Facebook

Subscribe to the Blackle Newsletter

Eco Search

Blackle

Living Paper

Seed Paper

Image source: www.backspace.com

Imagine a greeting card that comes to life, literally sprouting up from the ground in a bouquet of wildflowers. With seed paper, this is possible.

What is seed paper?

It is a treeless paper made from recycled fibers that are embedded with non-invasive wildflower seeds. Sometimes herb and vegetable seeds are used instead. It can be made by hand or manufactured, with several companies and retailers offering seed embedded paper, in addition to other treeless alternatives.

Once the paper has fulfilled its assignment as a flyer, wedding invite, or note pad for jotting, it can be planted directly into the ground and with daily watering the seeds will germinate and grow. So, if you should find yourself the recipient of a seed speckled birthday card, you needn’t worry about storing it.

When the time comes to plant seed paper, it is important to pick a spot that gets a good amount of sun exposure and shower it generously with water. Aside from writing sheets, seed paper has also been used to create envelopes, bookmarks,business cards, and wedding favor containers, among other things. All of these items can be planted as well. And you aren’t limited to writing long hand on seed paper as it can be printed on without damage to the seeds. You may do so using normal ink, although most companies that make writing or image adorned seed paper use soy ink for their designs, which isn’t a bad thing to look into either.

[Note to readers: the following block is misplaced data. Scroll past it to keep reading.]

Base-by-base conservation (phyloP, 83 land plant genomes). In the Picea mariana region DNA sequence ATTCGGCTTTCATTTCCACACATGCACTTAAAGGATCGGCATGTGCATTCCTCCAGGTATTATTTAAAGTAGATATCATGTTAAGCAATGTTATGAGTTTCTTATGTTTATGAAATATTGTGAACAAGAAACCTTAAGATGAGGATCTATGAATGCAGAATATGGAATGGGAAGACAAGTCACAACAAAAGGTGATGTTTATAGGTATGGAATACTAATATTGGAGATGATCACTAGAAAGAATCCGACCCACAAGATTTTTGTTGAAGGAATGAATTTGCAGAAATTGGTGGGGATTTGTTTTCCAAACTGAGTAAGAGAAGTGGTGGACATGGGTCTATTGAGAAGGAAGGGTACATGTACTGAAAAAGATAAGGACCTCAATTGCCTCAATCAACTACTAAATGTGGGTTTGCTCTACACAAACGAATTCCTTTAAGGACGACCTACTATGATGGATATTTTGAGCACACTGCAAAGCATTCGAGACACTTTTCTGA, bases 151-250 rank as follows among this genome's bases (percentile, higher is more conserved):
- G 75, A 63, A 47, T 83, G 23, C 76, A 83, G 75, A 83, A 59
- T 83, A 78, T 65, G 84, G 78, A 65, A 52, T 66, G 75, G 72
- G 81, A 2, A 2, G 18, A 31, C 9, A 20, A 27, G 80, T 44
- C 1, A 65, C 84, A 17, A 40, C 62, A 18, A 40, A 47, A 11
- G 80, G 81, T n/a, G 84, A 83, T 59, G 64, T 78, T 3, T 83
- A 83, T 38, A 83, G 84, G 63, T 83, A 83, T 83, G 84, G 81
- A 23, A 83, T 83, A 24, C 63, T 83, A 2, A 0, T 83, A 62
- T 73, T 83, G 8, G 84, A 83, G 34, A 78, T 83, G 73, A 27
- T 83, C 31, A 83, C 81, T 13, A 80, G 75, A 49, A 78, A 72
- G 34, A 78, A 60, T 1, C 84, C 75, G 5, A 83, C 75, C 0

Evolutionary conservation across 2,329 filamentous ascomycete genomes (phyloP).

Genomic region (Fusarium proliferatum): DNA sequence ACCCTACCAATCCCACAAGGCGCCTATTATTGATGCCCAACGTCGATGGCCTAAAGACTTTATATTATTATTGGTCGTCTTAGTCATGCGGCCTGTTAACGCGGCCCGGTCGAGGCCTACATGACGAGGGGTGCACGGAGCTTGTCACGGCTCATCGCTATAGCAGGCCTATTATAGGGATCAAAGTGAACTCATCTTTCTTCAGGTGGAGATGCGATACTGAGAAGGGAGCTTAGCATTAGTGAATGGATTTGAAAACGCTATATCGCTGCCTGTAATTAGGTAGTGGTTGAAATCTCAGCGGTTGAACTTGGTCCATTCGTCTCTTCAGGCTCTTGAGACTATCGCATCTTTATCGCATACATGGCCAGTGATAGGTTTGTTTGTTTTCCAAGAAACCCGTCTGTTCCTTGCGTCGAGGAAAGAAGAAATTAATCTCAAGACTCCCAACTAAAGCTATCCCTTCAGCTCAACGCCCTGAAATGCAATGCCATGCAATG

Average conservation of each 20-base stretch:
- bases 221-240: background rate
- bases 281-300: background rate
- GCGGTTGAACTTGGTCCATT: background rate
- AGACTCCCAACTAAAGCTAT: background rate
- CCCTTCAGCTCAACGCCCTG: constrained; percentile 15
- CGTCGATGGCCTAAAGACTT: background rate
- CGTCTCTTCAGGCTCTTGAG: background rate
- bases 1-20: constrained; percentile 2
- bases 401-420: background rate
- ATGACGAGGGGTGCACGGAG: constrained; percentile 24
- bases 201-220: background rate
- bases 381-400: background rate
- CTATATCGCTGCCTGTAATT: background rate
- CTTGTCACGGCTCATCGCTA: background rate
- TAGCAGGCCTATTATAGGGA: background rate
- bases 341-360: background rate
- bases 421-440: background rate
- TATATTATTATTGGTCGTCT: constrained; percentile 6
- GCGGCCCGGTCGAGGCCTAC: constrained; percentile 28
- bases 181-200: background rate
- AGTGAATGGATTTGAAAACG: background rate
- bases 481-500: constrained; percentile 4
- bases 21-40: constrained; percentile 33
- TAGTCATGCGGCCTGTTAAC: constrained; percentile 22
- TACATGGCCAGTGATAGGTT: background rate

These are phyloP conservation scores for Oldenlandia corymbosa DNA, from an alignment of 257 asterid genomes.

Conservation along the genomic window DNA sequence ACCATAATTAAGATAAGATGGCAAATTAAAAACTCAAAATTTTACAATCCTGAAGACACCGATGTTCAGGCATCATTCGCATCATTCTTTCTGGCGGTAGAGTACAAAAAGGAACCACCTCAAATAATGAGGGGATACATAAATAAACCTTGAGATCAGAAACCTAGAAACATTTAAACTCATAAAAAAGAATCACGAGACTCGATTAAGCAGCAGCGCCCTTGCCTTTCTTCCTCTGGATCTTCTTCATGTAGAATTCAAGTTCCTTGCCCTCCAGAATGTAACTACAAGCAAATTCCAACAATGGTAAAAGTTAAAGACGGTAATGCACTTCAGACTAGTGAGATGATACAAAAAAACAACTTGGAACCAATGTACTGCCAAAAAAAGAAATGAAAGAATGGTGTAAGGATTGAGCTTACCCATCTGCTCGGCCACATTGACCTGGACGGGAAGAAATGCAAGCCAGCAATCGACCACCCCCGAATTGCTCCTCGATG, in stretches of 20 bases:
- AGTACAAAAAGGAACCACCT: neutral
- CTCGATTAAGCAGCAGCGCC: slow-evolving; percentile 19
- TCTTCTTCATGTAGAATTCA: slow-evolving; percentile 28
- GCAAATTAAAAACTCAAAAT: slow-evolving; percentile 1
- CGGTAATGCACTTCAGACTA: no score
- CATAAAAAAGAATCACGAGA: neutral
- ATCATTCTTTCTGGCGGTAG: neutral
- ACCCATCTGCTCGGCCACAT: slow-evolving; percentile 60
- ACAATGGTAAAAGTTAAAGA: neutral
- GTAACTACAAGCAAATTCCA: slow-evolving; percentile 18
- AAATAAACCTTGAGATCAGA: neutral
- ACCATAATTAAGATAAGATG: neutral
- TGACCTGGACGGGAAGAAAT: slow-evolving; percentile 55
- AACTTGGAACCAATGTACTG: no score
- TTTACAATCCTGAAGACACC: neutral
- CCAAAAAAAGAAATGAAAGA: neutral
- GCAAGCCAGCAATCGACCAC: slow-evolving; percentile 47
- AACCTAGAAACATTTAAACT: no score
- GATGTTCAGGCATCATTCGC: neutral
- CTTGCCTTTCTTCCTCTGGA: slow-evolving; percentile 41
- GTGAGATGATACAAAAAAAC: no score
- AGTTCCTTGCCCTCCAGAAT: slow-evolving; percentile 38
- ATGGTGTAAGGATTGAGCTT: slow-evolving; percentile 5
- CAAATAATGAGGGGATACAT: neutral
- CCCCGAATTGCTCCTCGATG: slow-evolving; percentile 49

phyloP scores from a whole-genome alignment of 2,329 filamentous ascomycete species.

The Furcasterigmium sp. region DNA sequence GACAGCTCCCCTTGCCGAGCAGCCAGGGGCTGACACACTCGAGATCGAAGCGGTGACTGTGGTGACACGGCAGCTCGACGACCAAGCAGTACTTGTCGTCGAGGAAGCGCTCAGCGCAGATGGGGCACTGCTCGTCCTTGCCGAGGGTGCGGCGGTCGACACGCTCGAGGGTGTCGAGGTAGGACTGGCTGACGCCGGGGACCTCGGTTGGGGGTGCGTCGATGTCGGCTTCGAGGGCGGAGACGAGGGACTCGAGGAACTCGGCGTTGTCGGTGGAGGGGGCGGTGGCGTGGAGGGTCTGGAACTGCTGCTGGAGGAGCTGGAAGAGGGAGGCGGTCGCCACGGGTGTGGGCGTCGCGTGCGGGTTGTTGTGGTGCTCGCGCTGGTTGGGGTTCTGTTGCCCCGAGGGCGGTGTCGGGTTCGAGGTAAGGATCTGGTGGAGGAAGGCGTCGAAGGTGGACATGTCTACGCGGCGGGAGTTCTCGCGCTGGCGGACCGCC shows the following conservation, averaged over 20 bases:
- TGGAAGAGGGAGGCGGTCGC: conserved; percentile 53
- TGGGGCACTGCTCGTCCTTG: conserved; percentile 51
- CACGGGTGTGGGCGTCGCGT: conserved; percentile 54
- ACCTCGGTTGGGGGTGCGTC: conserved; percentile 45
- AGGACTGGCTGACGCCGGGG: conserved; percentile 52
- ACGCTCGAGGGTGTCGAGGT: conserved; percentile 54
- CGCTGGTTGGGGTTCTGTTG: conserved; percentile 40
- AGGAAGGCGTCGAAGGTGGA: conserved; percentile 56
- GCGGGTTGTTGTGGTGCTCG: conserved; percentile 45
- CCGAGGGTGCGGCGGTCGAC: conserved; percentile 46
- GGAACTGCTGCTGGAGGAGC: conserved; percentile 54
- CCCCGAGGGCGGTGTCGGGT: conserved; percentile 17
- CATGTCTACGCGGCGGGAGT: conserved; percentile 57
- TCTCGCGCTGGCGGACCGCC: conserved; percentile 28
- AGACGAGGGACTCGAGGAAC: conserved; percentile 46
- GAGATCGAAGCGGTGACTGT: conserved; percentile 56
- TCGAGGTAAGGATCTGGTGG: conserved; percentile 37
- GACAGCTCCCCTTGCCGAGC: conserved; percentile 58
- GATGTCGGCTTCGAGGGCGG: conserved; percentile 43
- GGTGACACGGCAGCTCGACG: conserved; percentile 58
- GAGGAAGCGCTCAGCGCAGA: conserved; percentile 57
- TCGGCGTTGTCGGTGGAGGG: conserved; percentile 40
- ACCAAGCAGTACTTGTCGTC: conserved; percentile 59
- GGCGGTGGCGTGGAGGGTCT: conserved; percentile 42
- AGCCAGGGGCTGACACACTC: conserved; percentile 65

Although tree-free papers have been around for centuries, the idea is still fresh. So fresh that it’s perishable. Because it is made with natural materials and is chemical free, seed paper will eventually expire. Most seed paper, like seeds, have a three year shelf life. This gives you plenty of time to use the paper, so long as you don’t get too large a quantity. Although, if you are a slow reader, you may not want to forget that bookmark in your latest paperback.

If you read this far, we assume you found this post interesting. Please help Blackle Mag thrive by sharing it using the social media buttons below.

What did you think of this post? Let us know in the comments below.

Visit out sister site blackle.com
© 2017 Heap Media | Privacy Policy & Terms